What is the Productivity Paradox?
For more than 50 years, businesses have been using computers. They have spent a lot of money on computer technologies. But did all this investment in IT make a difference? Did it make people more productive?
Are companies that invest in IT more competitive? Even if IT can help organizations, the investment still relies on a strategy made by humans. Humans are not perfect, so the strategy might not be either.
But before jumping into such ideas, let’s have a look at the concept of the Productivity Paradox first to establish a common base.
In 1991, Erik Brynjolfsson published a groundbreaking article in the Communications of the ACM that explored an intriguing phenomenon: “The Productivity Paradox of Information Technology.”
Through comprehensive research and assessment, this paper opened up valuable conversations regarding how information technology affects productivity.
Through analyzing research on the influence of IT expenditure on efficiency, Brynjolfsson determined that the addition of information technology to business had not spurred productivity at all – hence, the baffling “productivity paradox.”
Drawing on concrete conclusions from this discovery, the author’s analysis leaves us with a perplexing paradox: how can IT have invested so much effort without producing any discernible results?
Though it is still too soon to affirm that its productivity contribution has been unsatisfactory, our inability to prove otherwise remains.
By categorizing the proposed explanations, four distinct groups have emerged.
1) Inaccurately assessing outputs and inputs,
2) Delays caused by learning and adaptation,
3) Reallocating and dispersing profits,
4) Poor utilization of data and technology resources.
After studying new evidence collected in 1998, Brynjolfsson and Lorin Hitt wrote their influential paper “Beyond the Productivity Paradox”, confirming that IT does indeed provide a positive advantage for businesses.
Additionally, they identified that the true benefits of using technology were not always associated with higher output; some intangible measures like the structural organization had improved as well.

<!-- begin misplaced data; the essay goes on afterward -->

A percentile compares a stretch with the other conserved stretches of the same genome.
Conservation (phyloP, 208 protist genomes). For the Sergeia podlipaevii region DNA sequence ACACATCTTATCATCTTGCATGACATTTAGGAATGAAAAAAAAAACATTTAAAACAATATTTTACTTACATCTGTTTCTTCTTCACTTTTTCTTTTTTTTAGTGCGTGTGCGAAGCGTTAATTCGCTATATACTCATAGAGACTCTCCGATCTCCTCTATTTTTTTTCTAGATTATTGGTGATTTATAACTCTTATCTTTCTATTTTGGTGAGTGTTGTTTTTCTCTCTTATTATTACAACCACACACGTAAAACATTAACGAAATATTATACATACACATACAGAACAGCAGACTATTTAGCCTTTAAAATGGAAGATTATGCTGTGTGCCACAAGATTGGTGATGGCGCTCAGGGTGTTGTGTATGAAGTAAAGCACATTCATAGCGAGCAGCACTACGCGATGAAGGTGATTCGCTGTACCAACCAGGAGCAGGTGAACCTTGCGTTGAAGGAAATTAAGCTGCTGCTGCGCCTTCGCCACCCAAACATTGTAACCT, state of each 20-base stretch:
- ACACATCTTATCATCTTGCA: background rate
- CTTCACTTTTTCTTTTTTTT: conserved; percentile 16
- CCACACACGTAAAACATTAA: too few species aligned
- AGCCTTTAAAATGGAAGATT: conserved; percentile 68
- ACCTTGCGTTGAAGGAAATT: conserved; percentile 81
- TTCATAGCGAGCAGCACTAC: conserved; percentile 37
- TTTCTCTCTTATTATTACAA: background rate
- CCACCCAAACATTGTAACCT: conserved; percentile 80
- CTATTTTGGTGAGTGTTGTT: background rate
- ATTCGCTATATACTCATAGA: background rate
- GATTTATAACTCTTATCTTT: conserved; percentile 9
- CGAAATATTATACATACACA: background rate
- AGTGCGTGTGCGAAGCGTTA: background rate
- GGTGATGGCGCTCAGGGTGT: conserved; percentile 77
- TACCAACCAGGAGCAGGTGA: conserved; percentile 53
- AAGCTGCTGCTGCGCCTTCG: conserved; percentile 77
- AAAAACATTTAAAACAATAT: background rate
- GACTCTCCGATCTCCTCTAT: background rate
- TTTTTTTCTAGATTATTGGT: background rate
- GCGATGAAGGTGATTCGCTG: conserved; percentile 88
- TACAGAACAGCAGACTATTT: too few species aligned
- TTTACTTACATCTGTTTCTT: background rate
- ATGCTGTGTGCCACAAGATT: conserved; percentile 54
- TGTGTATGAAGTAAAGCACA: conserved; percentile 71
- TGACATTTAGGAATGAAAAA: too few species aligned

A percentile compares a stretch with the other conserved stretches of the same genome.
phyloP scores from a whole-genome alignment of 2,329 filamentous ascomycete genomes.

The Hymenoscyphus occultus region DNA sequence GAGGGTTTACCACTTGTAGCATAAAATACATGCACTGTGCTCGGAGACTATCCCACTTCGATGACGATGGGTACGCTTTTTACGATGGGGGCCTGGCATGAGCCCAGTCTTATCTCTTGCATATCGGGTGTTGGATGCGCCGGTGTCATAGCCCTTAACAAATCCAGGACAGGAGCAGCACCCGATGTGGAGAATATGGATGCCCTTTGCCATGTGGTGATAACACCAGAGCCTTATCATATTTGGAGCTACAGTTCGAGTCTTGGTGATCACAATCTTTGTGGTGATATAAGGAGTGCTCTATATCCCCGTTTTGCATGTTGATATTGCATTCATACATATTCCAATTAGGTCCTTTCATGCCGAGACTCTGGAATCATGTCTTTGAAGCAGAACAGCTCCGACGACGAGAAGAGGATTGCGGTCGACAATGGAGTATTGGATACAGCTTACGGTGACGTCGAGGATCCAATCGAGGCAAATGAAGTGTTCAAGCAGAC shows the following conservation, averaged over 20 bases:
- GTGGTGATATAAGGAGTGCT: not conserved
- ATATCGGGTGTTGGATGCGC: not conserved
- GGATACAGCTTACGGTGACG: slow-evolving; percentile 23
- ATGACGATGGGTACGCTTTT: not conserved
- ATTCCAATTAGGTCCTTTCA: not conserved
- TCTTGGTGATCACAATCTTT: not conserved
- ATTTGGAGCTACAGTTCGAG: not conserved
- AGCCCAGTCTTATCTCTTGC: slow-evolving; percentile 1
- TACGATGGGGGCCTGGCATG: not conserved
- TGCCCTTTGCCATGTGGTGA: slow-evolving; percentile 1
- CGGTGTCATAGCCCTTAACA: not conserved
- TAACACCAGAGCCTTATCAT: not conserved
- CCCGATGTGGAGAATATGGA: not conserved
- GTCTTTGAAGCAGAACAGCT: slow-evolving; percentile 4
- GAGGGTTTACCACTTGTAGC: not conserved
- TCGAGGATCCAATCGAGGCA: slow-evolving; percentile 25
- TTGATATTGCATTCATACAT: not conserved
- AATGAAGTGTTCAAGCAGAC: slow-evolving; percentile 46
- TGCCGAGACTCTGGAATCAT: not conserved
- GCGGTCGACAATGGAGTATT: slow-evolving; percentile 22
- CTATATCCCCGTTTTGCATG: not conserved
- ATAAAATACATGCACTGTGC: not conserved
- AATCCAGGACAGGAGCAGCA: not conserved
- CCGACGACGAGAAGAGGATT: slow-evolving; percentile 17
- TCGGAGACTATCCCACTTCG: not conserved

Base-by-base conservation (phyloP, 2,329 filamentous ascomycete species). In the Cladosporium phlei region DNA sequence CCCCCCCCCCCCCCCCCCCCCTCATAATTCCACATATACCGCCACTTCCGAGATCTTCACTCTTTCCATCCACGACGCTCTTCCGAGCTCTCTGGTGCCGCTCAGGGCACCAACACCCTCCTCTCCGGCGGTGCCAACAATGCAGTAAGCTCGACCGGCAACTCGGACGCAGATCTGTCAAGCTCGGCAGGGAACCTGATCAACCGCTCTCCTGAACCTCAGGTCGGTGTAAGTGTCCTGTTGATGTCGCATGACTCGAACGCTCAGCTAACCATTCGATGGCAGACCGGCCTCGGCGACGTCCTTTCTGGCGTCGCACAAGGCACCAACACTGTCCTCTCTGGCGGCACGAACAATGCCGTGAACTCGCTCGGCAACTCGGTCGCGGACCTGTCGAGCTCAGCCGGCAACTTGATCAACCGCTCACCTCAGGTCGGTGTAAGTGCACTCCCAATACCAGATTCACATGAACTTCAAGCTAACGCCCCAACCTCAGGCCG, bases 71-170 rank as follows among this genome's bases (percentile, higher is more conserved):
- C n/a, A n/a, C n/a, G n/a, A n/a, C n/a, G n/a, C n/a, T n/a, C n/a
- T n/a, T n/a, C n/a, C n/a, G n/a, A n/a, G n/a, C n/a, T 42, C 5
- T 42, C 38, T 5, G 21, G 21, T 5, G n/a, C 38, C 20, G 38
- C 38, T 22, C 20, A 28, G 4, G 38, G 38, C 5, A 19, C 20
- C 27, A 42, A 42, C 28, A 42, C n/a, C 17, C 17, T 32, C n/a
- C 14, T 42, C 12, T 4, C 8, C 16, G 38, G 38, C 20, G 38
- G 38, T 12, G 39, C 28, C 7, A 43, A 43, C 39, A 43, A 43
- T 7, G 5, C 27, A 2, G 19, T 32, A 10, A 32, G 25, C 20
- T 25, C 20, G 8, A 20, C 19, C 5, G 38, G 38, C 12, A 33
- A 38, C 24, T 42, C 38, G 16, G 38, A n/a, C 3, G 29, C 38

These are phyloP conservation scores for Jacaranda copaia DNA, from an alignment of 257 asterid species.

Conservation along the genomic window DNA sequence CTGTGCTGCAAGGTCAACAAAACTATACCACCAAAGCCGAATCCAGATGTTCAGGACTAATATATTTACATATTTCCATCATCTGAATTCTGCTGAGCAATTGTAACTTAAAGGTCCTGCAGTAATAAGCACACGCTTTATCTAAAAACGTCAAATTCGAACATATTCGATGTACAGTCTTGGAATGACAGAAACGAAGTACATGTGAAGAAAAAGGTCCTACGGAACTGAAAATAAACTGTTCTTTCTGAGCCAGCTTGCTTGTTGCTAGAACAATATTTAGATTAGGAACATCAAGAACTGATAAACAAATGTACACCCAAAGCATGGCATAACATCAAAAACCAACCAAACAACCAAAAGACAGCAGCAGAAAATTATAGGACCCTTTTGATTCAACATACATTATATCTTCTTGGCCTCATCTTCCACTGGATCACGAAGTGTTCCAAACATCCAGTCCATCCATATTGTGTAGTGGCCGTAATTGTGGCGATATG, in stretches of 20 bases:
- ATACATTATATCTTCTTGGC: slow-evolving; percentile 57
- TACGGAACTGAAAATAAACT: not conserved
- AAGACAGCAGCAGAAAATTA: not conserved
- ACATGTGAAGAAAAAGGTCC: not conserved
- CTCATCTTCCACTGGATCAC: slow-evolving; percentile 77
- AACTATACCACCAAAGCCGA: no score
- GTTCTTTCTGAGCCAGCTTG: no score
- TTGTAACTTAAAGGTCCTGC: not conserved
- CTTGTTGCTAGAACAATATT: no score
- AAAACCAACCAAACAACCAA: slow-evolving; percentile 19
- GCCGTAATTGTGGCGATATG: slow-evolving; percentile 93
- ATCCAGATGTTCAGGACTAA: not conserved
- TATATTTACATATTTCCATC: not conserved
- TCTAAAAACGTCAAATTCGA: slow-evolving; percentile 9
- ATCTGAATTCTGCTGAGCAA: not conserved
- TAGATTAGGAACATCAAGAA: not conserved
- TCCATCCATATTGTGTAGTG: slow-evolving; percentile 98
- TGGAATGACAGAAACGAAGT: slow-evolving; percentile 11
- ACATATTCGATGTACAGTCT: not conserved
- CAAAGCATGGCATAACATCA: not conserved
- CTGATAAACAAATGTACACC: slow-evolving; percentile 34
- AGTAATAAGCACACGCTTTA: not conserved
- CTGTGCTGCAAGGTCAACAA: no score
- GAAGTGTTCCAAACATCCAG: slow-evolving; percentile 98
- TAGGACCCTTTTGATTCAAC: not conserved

Astonishingly, the effects of IT can differ greatly between businesses.
Generative AI for Business: Blessing or a Curse?
In a past article, I went through the potential of AI technology through artistic creativity, machine learning for medical applications, data prediction, self-driving vehicles, agro technology, and food substitution, etc..
Biased AI and the lack of ethics still missing in the domain, and regulation is still not yet covering all those new aspects (such as synthetic data) at the worldwide level, but the noise made by OpenAI and its product ChatGPT raised awareness about Augmented Working.
People can already project themselves with the ability to produce more output with the same level of input which defies the productivity paradox.
AI tools will become more prevalent in the workplace from factory safety to real-time dashboards for management.
In the long run, being able to cooperate and collaborate with intelligent machines will be an indispensable skill for our careers.
I would even argue that it could help protect us from facing redundancy due to automation. Working together with smart machines is a must if we want to stay competitive in tomorrow’s economy. It adds a layer of complexity to incorporate into the productivity paradox equation.
And it’s not over, as in 2023, organizations will be responsible for their carbon emissions and must devise effective ways to reduce the environmental impact of their activities.
This represents a double-edged sword – while AI algorithms have the potential to drive immense growth, they also necessitate considerable energy usage; from edge devices all through cloud networks that need power for AI technology to thrive.
Artificial Intelligence can aid in the mission for sustainability, however, if it is merely approached as a means to profitability without proper guidance and management, then this technology could be incredibly detrimental.
One report from 2019 uncovered that just training a single deep-learning model emits over 284 thousand kilograms of CO2! For these reasons, it’s vital to adopt AI responsibly for the environment.
Takeaways for CEOs:
- Develop responsible AI guidelines dedicated to generative AI.
- Identify the use cases that with generative AI will become a source of competitive advantage.
- They need to experiment and fully understand the depths of generative AI and how it will impact jobs. Based on that they will have to redefine their operating model and their organizational blueprint.
- They will need to implement a new change management model that takes care of the professional identity of the employees